Weird Science

Nickle Arts Museum, Calgary - September 7 to October 20, 2001

artist statement

The Philosopher's Stone is nothing more or less than that which was to enable man's {sic} imagination to take a stunning revenge on all things. 

            Andre Breton 

If I have ever practiced alchemy, it was in the only way it can be done now, that is to say, without knowing it. 

            Marcel Duchamp

In his 1959 Rede Lecture, C.P. Snow first coined the phrase the "two cultures" to describe a widening gulf he recognized between the scientist and the non-scientist in modern Occidental society; this schism does not at first glance seem to have narrowed significantly in the intervening years. New technologies, the offspring of scientific research and development, play a central role in the lives of non-scientists around the globe at a growing speed. Recent medical and technical advances have made lives longer and in many respects easier. Science has gradually come to be a better explanation than religion for the way that things are for many people, yet it seems that a certain kind of a spiritual void has developed in tandem. 

Perhaps science is changing though. Several of the bold metaphysical connections first popularized twenty years ago in Fritjof Capra's seminal The Tao of Physics (and the less well-known The Stone Monkey by Bruce Holbrook) are now being borne out by research within the official scientific community. Some recent research apparently suggests that perhaps even the speed of light may not be the universal constant it has long been accepted as. "Thought experiments" are a widely accepted tool in the field of quantum computing. Projects like the development of chaos theory, theoretical investigations of the existence of parallel universes and the search for a Theory Of Everything, among others, seem to undermine the stereotypically "logical" basis of scientific investigation. That anomalous activity and behaviors are necessarily becoming an acknowledged component of some scientific study seems to point back historically to both the motivations and activities of its very earliest practitioners, before the "two cultures" split. Perhaps what we are seeing is simply that however much science may seem to advance civilization, humanity never has and likely never will be content to live illuminated by the cold light of reason alone.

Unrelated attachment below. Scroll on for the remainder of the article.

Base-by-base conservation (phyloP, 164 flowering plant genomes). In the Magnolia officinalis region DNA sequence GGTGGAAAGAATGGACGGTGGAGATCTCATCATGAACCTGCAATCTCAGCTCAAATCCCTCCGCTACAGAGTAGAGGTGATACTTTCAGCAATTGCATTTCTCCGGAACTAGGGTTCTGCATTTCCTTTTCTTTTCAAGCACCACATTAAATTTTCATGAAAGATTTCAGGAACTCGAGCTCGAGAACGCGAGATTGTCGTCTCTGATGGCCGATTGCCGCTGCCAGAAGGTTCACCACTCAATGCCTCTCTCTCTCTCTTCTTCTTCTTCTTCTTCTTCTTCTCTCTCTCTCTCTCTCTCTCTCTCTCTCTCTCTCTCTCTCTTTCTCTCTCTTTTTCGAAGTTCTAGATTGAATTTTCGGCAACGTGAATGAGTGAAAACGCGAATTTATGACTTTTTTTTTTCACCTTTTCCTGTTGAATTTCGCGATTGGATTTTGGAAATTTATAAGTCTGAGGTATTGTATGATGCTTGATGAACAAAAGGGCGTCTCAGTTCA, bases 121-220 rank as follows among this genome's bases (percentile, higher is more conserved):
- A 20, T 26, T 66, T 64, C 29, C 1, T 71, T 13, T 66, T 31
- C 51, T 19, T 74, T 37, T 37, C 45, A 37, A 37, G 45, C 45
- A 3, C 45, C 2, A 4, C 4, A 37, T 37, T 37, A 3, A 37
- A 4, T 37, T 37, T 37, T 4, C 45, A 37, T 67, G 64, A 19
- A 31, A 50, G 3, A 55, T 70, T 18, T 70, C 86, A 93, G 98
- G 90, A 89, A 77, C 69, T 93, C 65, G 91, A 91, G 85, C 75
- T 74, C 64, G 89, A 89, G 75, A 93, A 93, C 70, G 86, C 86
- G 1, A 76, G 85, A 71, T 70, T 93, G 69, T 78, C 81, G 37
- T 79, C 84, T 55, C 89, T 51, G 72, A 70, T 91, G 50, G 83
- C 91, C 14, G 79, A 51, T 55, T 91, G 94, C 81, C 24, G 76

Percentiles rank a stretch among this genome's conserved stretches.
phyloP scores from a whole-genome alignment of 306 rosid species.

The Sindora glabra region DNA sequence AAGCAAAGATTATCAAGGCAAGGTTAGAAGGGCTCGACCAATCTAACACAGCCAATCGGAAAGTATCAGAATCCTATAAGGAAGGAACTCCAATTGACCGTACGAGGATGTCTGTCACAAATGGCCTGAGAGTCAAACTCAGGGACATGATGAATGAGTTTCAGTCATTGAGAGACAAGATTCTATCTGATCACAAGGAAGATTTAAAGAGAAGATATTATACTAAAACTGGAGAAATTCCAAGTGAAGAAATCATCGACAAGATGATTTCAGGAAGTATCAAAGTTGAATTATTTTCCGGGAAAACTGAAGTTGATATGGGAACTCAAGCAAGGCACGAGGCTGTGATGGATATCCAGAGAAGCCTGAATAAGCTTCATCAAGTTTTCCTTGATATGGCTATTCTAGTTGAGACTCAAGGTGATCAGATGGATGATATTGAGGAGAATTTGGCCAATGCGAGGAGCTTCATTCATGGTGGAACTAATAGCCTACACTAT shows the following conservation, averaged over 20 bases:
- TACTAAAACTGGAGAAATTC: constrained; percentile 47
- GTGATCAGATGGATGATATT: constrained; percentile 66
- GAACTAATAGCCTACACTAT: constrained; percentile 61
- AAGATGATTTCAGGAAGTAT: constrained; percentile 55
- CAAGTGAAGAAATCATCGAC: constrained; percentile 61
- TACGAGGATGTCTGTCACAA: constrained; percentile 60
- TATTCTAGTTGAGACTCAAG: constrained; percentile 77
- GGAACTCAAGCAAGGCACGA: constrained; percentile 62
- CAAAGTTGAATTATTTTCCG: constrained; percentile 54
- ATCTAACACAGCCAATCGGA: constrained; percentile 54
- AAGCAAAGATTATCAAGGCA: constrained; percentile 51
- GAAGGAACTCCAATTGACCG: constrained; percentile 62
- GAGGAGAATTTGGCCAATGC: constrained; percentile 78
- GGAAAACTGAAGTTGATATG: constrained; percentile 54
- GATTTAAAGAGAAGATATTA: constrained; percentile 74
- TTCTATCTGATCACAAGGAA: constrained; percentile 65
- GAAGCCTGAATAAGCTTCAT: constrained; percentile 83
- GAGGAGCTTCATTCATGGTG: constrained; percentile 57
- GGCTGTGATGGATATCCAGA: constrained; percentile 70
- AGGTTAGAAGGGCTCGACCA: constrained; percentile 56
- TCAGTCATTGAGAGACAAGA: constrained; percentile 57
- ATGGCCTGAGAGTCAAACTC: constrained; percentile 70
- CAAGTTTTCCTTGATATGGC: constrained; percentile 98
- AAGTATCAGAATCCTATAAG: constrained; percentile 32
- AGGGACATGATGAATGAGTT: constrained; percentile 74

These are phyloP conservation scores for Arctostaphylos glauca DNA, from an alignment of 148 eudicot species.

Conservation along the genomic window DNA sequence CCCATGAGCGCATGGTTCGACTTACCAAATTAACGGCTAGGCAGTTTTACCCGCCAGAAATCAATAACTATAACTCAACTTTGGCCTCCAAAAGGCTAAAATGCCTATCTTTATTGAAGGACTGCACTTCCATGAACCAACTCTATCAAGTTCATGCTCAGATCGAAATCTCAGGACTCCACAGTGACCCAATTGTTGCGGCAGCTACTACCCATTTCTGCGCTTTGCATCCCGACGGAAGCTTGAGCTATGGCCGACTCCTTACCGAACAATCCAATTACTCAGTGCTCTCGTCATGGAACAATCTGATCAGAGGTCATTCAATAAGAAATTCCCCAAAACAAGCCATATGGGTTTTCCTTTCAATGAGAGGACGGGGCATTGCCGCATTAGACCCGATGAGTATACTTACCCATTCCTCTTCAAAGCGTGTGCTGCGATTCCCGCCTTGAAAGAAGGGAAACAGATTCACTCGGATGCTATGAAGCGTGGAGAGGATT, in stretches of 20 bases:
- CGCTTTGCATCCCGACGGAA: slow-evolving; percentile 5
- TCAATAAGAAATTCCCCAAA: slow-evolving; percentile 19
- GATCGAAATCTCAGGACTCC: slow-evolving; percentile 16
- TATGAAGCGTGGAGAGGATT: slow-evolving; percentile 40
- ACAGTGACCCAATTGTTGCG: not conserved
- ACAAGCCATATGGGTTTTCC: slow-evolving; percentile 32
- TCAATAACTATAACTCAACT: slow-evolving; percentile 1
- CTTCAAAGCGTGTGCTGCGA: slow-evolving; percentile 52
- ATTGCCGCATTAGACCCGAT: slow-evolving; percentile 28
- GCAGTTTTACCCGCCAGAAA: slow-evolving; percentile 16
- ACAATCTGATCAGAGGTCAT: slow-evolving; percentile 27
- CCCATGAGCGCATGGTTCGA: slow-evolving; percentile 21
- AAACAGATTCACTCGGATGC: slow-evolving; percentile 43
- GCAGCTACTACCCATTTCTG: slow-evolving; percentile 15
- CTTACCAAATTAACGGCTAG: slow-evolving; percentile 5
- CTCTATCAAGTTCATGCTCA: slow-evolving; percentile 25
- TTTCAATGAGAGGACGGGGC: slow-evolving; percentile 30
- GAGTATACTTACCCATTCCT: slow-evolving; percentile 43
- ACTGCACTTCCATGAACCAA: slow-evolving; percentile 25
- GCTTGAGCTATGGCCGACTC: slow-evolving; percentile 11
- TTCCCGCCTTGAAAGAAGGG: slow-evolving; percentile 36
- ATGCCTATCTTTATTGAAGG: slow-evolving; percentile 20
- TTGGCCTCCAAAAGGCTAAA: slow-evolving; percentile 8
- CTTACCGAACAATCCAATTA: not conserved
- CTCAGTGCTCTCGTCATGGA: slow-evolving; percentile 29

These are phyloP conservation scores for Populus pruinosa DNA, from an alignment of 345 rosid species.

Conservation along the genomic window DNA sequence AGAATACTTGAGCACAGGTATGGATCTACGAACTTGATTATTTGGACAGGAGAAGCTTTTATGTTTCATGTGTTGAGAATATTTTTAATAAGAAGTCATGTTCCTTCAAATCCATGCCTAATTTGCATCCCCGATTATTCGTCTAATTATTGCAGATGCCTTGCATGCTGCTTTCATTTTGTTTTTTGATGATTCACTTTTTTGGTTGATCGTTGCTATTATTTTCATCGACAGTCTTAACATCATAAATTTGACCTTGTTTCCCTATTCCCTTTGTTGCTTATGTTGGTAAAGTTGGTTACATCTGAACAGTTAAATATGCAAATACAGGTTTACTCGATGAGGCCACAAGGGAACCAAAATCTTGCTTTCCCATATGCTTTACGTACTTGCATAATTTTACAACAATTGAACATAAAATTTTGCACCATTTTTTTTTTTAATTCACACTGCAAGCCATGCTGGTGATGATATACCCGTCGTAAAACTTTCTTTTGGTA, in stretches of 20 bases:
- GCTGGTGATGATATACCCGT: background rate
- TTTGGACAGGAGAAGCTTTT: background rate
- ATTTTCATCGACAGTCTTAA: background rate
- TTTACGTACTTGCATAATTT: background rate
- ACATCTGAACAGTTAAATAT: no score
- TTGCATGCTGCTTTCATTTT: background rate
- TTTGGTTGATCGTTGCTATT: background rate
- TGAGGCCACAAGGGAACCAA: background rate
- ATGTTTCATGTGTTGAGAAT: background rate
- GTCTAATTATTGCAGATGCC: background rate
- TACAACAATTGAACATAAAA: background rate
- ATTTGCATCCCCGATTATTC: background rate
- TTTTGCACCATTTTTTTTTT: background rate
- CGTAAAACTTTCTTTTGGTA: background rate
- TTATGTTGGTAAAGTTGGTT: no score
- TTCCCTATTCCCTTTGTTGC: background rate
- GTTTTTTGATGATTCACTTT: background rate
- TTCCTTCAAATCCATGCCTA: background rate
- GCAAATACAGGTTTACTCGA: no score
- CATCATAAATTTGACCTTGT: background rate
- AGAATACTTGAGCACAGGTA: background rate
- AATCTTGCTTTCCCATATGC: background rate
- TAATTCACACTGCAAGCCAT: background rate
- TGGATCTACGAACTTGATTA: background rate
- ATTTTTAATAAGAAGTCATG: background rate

This installation arose from a long-standing conceptual interest in the dominance of scientific thought and its attendant rationalism in Eurocentric culture. I am especially interested in investigations and experimentation pursued outside the strict confines of the scientific method. There are several artistic precedents for this interest. Alfred Jarry's invention of an imaginary science he termed "pataphysics" and Marcel Duchamp's ongoing pursuit of "a reality which would be possible by slightly distending the laws of physics and chemistry" are two well-known examples. I have also been influenced recently by the work of scientists Francis Crookes (who invented the radiometer), Paul Feyerabend and scientific skeptic Charles Fort.

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